So in theory, you can approach "development" of your country in different ways. You can try to earn as much money as possible and build buildings yourself, or you can try to foster "wealth generation" in your country. So for instance, instead of spamming buildings in your home provinces directly, you might open up trade routes abroad, which empowers your trade centers back home and gives bonus multipliers in those trade centers. Also, these areas can overlap in many ways. So for instance, you could pick the policy "expand infrastructure" which would give you a significant manpower reduction, but would then activate frequent events which would give you the chance to build roads in various provinces at a significant discount (with some of the bill being subtracted from the province's wealth).
At the end of the day, what we end up with is a world that is not only breathing population wise, but a world that is living and breathing economically. Even if you don't build a single building personally in your country, if you take care of it and ward off harmful influences, it will grow on its own.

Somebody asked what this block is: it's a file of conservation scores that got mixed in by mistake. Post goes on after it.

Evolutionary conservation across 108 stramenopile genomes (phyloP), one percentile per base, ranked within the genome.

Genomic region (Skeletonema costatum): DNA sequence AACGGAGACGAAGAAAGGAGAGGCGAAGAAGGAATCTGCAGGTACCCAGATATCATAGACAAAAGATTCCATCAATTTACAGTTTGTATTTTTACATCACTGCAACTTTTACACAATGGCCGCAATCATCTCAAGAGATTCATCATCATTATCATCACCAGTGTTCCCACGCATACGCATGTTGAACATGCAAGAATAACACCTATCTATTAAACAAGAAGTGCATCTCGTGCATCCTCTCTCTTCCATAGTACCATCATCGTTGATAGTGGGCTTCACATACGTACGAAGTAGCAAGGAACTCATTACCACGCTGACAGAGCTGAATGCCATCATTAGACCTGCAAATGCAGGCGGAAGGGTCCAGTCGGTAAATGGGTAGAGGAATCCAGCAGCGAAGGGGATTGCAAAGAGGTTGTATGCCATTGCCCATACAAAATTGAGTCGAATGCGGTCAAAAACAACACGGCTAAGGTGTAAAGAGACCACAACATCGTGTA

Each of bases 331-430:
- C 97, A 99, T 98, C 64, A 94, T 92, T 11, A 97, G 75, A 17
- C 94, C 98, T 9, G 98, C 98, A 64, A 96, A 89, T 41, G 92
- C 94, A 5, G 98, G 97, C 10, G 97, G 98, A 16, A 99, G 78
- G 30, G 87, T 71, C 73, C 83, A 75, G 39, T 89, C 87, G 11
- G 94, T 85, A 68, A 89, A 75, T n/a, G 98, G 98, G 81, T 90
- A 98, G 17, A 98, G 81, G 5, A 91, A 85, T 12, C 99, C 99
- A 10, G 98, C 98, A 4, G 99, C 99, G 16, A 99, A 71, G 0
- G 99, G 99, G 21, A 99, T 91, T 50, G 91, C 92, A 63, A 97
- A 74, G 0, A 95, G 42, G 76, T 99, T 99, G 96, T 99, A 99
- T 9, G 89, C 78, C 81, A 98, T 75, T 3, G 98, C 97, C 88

Oh, and one last thing about wealth... All provinces get a special wealth modifier based on the wealth in the province. This serves multiple purposes. The most important purpose is that the wealth in a province modifies local build costs. For the same reason that its way more expensive--- but way more lucrative--- to start a business in New York City than in some small town, the same is true in the Pop Overhaul. So for example, if Florence's wealth is 2,600, its wealth rank would be 7. This will add some base trade power to the province, but it will also give the province a substantial malus to its local build cost: 140%. In other words, if you want to build a new building in Florence as opposed to Marina who has a wealth rank of 0, it will cost 140 percent more. This might seem punishing, but consider this: Florence is already full of urban dwellers, which means any benefits from that building in Florence will be multiplied by its existing population. Also, any wealth generated by the new building will be multiplied into the existing population as well. In other words, it might cost you 140% more to build a new building in Florence, but the benefits of building that new building is somewhere around 140% more beneficial, though it depends on what exactly you are building.